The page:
“Complaints against the police have doubled in the past three years. Significantly, the big increase is coming from law-abiding, middleclass people, upset by officers' rudeness, by not being kept informed about a case as promised and the crime against them not being investigated properly.”
Police definitely need to keep the law abiding public on their side. This is not achieved by harassing and arresting them for the sake of targets. Neither is it done by making them feel they are permanently under suspicion.
“In 2003 there were 264 police officers in England and Wales to 100,000 of the population.
The European average is 357, and in New York, where crime has fallen dramatically in the past 20 years, there are 457.”
The figures just don’t add up. Again this is politics interfering. In Scotland they have recently increased the number of officers on the beat. This could be done if Cornwall had its own devolved force.
“But what exercised the police officers I encountered more than anything else was the pressure on them to meet targets in what are called "sanction detections" - making arrests, charging people, issuing penalty notices or official cautions.
It skews police activity, takes away their personal discretion - once a key factor in policing - and puts them in confrontation with an increasingly hostile public.”
Targets, targets, targets – no one likes them except the politicians and the fat cats who benefit from them with financial incentives.
“One constable remarked that his job used to be about problem-solving - if a dispute could be settled without making an arrest, so much the better.
‘“That way we make more friends than enemies within our communities."”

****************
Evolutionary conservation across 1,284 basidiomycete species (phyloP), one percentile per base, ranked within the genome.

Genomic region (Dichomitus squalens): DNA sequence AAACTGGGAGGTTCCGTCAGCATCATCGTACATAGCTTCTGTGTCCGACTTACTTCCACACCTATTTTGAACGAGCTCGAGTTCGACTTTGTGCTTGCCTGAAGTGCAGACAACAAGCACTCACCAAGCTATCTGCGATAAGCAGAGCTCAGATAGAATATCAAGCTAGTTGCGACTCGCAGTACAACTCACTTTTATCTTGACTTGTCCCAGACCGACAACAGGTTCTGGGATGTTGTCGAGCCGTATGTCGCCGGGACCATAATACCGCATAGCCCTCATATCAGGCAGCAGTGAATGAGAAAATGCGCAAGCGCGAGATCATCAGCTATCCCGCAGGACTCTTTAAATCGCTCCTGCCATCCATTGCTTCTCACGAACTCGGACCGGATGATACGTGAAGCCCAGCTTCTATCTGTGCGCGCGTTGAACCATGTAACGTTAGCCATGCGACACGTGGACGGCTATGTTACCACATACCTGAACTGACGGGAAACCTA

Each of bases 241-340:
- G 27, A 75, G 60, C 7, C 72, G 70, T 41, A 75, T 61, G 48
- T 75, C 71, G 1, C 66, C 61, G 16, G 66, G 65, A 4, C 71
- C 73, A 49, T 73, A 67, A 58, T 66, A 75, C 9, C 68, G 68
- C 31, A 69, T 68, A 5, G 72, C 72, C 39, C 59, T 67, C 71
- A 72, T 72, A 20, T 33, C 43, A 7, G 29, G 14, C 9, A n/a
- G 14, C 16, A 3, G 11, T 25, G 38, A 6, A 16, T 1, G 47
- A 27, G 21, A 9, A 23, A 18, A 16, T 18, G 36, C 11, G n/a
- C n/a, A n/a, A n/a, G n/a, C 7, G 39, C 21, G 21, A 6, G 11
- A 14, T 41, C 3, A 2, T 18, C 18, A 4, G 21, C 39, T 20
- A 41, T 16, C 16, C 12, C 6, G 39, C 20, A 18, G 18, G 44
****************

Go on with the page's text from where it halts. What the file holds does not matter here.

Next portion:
Not any more. Arrests have to be made to meet the "sanction detection" quotas.”
In Cornwall the police have certainly made enemies rather than friends. This is not good policing. Again this is down to targets and politics!
“Local commanders are judged by their detection rate. The annual bonuses of their senior officers - £10,000 to £15,000 - depend on it.”
The fat cats!
“To meet targets, police are now classifying incidents as crimes that would previously have been dealt with informally or even ignored.
The best example is Section 5 of the 1986 Public Order Act, which allows police to arrest anyone for "threatening, abusive or insulting words or behaviour likely to cause harassment, alarm or distress".
A senior policeman explained that Section 5 used to be invoked only for "a full-blown punch-up".
But now that a Section 5 arrest qualifies as a "sanction detection" and counts towards to those all-important targets, suddenly every minor incident is blown out of proportion.”
Again this is about meeting targets. Hit the public with any law – even if they are innocent, or even if they appear to be on the fringes. Of course, this effects the more vulnerable in the community, who may not even be aware of their rights or that they may be breaking the law in the first place.
“The effect of all this on the policing we receive is devastating. Crimes that would once have been written off are rigorously pursued, wasting money officer who refused to collude was disciplined.”
Targets, targets, targets!
“A child stealing a Mars bar earns an officer the same as working on a murder investigation. Inevitably, some are now reluctant to get involved in any job that does not help towards their target.
But this is often the very police work that the public appreciates - reassurance and solving problems.”
Again this shows that we need local, community policing. Special constables are fine, but they will not have the experience and training that professional officers have. Therefore are more likely to make mistakes. In short Special Constables are no substitute for a proper qualified professional police force.
Posted by Rhisiart at 05:56